Ayurvedic herbs are some of the world's most powerful remedies for body and soul, writes Toni Green.
India has one of the oldest healing systems in the world: Ayurveda. Using herbs for wellness is ingrained in their culture and history. Try these ancient remedies for modern ailments.
Ashwagandha (Withania somnifera)
This translates as “strength of a horse” - a clue to its ability to boost stamina. In Ayurvedic tradition, ashwagandha's properties include medhya (improves cognition and insightfulness), balya (for strengthening and recuperation), rasayana (rejuvenating and life-extending), and nidrajanana (promotes rest). It eases restlessness and insomnia, with research in the American Herbal Pharmacopoeia showing it suppresses changes in the brain's dopamine receptors that are triggered by anxiety or stress, while an Indian Journal of Experimental Biology study discovered that it mimics gamma-aminobutyric acid (GABA) in the body, acting as a sedative. Ashwagandha also has a long-standing reputation as an aphrodisiac and for promoting milk production in nursing mothers.
Turmeric (Curcuma longa)
Used for centuries to enhance flexibility and joint health, much research has been conducted on turmeric's active antioxidant ingredient, curcumin, which provides numerous health benefits, including cancer protection and preserving brain function. Studies also show that turmeric-derived compounds suppress production of inflammatory COX-2 leukotrienes and prostaglandins while simultaneously supporting protective COX-1, making it an effective treatment for arthritis.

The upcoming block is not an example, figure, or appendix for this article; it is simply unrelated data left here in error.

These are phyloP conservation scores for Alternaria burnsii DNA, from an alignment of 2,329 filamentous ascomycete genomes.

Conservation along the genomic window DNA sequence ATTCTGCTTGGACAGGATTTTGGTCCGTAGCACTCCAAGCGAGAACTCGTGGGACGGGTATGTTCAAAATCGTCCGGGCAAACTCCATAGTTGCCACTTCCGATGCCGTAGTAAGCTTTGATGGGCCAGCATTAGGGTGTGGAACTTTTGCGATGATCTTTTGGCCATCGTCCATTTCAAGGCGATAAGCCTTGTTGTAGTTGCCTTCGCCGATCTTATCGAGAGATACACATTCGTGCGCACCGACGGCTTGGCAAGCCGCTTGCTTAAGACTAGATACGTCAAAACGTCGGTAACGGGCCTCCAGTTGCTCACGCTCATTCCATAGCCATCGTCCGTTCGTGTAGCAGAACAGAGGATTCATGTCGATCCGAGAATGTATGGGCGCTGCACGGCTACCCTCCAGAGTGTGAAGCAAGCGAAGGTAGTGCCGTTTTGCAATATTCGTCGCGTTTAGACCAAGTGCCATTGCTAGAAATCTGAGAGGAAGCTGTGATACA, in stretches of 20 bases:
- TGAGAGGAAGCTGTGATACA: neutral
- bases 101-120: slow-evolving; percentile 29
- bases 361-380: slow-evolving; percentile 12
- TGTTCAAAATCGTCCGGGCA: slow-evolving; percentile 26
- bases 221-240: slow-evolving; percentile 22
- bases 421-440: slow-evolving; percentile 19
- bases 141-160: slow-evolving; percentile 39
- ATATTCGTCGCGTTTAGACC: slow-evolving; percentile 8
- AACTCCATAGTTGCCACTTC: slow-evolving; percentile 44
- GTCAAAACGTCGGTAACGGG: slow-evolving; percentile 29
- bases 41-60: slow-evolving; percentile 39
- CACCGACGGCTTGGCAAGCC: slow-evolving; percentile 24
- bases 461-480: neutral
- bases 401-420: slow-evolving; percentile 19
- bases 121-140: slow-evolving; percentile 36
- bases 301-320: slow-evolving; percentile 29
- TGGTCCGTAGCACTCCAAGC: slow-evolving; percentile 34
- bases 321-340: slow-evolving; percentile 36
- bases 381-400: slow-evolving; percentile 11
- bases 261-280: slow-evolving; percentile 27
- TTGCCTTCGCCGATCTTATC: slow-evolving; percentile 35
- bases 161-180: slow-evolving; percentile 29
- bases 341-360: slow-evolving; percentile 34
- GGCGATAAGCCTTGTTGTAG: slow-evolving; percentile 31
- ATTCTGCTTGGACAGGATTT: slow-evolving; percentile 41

This means “three pungents”, and is a combination of black pepper (Piper nigrum), Indian long pepper (Piper longum), and ginger (Zingiber officinale). Trikatu's primary effect is on the upper gastrointestinal tract where it enhances agni, the digestive fire needed for digestion and optimal nutrient absorption. In Ayurveda, trikatu is considered a warming formula, used to ignite agni and destroy ama (accumulated toxins and waste). Trikatu has also been shown to reduce LDL (“bad”) cholesterol and triglycerides while elevating cardio-protective HDL (“good”) cholesterol.
Brahmi (Bacopa monnieri)
Long used as a tonic, memory enhancer and aphrodisiac, brahmi has been the subject of extensive research for its roles in mental health. In one study in Phytotherapy Research, significant mood improvements and decreased levels of the stress hormone cortisol were noted amongst participants taking brahmi; other studies show that it has potential for treating chronic pain and neuropathy, boosting cognitive performance, especially in people with Alzheimer's or dementia, and protecting the brain from toxins and oxidative stress.
Tulsi (Ocimum basilicum)
Also known as sacred basil, tulsi is considered to open the heart and mind, strengthening devotion, faith, and love. The leaves are a nerve and memory tonic, and are useful in treating respiratory problems, oral infections, and expelling mucus; a decoction is effective for flu, sore throat, coughs, colds, mouth ulcers, bronchitis, and asthma. Tulsi has also been shown to reduce blood sugar and total cholesterol levels.
D-I-Y pain relief pouch
Combine ¾ cup cooked rice, 1/3 cup grated ginger, 1 tablespoon turmeric, 1/3 cup basil and 1 tablespoon of powdered coriander, place in the middle of a tea-towel and tie with string to form a pouch. Pop in the microwave for 90 seconds – it needs to be hot, but not burn skin – then massage over affected area with circular strokes. Bonus: the cooked rice softens skin.
Toni Green is a Newcastle-based naturopath, herbalist, and iridologist. www.naturalhealthsolutions.net.au